Social media is very useful. It allows us to connect and stay in touch with others in our social circle, instantly view and access information and news, and enables businesses to target customers, push sales, and grow their brand.
However, there is a dark side to social media. It now appears, from many polls, that an increasing number of people from all demographics are lowering their use or switching off of social altogether. A study by Anxiety UK found that 60% of social users felt they needed to completely switch off phones and PCs in order to have a social media break. According to The Guardian, health groups have accused social media platforms of deepening young people’s feelings of inadequacy and unease.
Research by Attest shows that when asked the question, “Does social media have a positive influence on society?” 24% of Millennials agreed with the statement, and 31% of Ger Zer’s were in agreement. This suggests that it is getting harder and harder to reach these consumers through social media platforms.
For example, LUSH, a British cosmetics brand stopped posting on its social media accounts, citing the damaging effects social platforms had on mental health, especially for teens. High-end fashion house Bottega Veneta made a similar move and shut down its social presence – and there are others. These companies are substituting weekly, monthly, or quarterly email publications for their prior social media posts.
The way in which people are using social media is also changing. The focus has shifted from scrolling through the platforms to communicating through private and group messaging – eliminating advertisements altogether. This points to users no longer ‘liking‘ posts on Facebook, engaging less, and alerting advertisers that the social platforms are becoming less valuable
Social marketing is becoming passe’ and begs the question how do you reach customers?
This switching off of social media will force businesses to give more thought to their overall marketing strategy, including the use of traditional marketing methods.
Currently, 70% of businesses rely on social media for customer engagement, compared to 61% for email, 27% for TV/radio, and 24% for print ads. Over 90% of business owners or executives agree that companies that do not invest in social media marketing will be left behind, and 62% agree brands that do not have a ‘strong social presence’ will not succeed.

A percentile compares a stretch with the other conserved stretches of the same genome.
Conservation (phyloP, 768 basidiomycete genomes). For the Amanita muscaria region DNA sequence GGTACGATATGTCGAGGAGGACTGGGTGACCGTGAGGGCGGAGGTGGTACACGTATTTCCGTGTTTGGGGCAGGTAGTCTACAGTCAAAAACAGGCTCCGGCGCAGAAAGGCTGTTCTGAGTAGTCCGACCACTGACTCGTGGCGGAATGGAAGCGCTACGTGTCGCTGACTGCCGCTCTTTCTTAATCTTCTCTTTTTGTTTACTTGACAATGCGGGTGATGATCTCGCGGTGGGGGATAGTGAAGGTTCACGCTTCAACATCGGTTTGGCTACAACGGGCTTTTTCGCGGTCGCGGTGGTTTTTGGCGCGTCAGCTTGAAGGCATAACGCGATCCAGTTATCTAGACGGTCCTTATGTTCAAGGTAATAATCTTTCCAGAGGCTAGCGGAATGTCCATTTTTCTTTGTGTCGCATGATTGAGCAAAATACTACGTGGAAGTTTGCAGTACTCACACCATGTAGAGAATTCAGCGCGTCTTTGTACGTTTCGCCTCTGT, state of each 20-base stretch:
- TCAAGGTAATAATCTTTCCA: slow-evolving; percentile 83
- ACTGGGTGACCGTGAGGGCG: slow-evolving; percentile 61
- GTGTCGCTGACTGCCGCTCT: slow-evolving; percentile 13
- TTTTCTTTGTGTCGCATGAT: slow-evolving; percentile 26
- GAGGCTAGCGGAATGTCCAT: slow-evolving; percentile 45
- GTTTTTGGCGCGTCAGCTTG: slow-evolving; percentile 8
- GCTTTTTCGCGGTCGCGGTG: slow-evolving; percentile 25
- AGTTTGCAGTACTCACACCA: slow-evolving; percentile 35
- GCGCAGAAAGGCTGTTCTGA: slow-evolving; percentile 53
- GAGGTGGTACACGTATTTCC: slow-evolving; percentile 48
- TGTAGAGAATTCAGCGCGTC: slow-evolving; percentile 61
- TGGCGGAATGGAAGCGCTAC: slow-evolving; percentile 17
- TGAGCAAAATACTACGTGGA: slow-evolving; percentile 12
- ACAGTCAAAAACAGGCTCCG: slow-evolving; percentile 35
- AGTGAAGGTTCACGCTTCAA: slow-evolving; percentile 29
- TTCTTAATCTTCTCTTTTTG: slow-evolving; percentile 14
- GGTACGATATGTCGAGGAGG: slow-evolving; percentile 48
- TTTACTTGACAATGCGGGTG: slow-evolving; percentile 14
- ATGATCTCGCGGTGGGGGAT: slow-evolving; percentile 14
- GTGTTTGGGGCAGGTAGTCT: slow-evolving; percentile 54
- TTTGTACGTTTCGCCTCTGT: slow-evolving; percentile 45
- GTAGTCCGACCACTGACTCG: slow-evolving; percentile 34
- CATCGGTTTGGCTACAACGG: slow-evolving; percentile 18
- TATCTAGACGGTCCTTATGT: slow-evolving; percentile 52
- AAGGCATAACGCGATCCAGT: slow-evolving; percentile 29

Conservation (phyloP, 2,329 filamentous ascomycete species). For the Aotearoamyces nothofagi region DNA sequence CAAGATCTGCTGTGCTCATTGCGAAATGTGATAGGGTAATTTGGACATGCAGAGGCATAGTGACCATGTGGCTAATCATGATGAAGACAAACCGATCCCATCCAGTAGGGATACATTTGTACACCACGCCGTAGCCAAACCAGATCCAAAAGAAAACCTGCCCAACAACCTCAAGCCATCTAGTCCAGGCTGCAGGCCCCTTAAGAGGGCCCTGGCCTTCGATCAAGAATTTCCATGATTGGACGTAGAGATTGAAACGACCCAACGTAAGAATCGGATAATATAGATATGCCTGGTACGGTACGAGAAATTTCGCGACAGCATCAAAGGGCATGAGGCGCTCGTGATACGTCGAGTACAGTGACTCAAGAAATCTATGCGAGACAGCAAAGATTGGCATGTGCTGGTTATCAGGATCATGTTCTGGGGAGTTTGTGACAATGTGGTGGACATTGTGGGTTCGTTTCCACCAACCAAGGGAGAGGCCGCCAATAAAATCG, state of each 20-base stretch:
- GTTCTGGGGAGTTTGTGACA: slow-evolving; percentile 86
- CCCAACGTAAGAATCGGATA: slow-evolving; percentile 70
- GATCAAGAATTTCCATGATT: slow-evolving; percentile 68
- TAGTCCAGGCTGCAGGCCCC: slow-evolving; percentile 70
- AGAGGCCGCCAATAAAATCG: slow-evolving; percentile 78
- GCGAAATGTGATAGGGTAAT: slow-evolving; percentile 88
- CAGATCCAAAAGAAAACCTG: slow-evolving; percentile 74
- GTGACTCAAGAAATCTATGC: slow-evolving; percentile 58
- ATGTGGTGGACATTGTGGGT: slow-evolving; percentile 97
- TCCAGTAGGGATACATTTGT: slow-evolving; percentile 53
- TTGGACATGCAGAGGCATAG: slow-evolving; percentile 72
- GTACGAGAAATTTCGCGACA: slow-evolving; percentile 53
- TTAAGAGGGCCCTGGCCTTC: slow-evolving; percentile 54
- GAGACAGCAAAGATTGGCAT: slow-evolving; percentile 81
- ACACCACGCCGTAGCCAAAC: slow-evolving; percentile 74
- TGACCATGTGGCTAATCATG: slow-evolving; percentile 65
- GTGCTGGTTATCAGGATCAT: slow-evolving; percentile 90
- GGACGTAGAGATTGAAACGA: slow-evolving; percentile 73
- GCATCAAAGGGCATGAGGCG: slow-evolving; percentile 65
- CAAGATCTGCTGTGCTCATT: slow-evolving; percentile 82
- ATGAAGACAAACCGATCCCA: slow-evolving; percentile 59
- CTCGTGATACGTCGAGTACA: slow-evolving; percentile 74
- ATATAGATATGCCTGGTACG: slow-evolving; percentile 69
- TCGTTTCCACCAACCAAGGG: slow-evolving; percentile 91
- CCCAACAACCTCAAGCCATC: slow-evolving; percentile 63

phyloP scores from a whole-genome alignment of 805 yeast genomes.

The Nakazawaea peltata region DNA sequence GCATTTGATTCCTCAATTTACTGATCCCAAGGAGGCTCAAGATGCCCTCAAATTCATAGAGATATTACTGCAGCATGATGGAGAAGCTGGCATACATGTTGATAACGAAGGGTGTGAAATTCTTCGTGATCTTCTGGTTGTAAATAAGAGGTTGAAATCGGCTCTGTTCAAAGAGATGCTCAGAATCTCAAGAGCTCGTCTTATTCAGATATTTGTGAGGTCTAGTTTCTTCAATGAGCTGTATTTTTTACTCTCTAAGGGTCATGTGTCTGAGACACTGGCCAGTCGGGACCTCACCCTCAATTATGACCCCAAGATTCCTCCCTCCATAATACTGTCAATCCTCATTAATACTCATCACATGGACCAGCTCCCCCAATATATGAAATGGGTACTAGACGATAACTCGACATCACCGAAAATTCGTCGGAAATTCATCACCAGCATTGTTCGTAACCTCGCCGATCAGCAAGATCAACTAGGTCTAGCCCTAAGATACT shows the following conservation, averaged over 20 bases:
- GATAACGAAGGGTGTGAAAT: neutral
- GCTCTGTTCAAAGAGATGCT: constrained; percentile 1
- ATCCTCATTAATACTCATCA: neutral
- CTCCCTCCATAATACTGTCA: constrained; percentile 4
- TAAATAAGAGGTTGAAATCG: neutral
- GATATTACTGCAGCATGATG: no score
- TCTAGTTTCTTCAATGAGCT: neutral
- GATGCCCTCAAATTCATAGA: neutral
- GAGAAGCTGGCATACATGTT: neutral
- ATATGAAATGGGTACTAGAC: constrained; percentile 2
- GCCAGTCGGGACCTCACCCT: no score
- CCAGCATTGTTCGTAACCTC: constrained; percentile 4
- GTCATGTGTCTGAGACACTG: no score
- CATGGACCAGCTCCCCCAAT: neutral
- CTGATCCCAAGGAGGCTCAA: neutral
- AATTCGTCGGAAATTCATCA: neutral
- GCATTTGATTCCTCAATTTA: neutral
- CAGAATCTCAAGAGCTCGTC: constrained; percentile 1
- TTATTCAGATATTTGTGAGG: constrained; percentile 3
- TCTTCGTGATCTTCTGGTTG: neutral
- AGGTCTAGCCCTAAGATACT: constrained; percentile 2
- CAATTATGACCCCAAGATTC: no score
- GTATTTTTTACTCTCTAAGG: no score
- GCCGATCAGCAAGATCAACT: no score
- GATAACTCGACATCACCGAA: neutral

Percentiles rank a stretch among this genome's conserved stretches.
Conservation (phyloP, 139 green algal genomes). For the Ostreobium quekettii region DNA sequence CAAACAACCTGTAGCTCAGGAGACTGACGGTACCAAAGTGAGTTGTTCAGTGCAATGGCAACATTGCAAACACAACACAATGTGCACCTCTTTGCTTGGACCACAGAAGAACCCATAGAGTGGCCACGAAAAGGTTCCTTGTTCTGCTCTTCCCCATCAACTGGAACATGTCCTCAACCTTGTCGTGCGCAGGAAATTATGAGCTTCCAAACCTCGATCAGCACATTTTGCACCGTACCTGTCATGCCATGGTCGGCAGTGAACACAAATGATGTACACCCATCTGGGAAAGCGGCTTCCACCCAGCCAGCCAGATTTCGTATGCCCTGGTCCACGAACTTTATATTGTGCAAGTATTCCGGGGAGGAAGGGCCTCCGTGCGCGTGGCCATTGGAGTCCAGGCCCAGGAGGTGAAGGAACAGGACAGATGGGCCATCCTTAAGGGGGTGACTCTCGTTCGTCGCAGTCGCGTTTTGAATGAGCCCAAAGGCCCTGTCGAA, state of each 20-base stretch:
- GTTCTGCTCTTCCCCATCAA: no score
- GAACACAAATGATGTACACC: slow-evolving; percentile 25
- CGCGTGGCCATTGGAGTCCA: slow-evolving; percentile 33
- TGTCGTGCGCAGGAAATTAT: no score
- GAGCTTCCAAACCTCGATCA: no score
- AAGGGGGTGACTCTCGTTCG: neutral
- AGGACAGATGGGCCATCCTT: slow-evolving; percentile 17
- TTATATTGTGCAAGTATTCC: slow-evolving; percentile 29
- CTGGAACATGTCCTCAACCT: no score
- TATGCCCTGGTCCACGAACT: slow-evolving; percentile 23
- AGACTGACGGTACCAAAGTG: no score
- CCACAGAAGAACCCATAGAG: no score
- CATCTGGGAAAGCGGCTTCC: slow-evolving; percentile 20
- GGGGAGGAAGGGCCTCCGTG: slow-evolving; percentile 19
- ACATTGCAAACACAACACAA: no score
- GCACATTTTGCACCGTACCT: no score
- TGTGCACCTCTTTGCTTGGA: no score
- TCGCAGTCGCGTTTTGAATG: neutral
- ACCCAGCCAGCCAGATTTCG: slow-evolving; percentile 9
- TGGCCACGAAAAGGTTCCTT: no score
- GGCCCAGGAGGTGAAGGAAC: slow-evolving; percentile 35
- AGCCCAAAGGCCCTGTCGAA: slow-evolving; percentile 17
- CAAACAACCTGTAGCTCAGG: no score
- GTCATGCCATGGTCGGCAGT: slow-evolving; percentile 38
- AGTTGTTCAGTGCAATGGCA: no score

These beliefs do not however correspond to their experience in using social media marketing. Less than 50% of owners and executives feel that social marketing is “very effective” and do not believe their current social media strategy is appropriate – there is a gap between expectations and reality.
For example, in a Unity Marketing study, only 34% of managing executives of luxury goods rated Instagram as “very effective” and this was the most highly rated of all the platforms! Fewer than 20% rated Facebook ‘very effective” and 23% that Facebook was of “limited effectiveness”. Marketers desire immediate impact, while consumers want to learn about brands and engage with them. Unlike traditional push advertising, social media users expect to be in control, and interact on their own, not be force-fed by the brand.
Burberry and Lululemon are brands that have mastered social and use videos for creating meaningful content and connections. They place customer-service and support staff within the social media department. That human connection pays off, with nearly 80% of consumers surveyed saying if they have a positive experience on social they are likely to buy from that brand.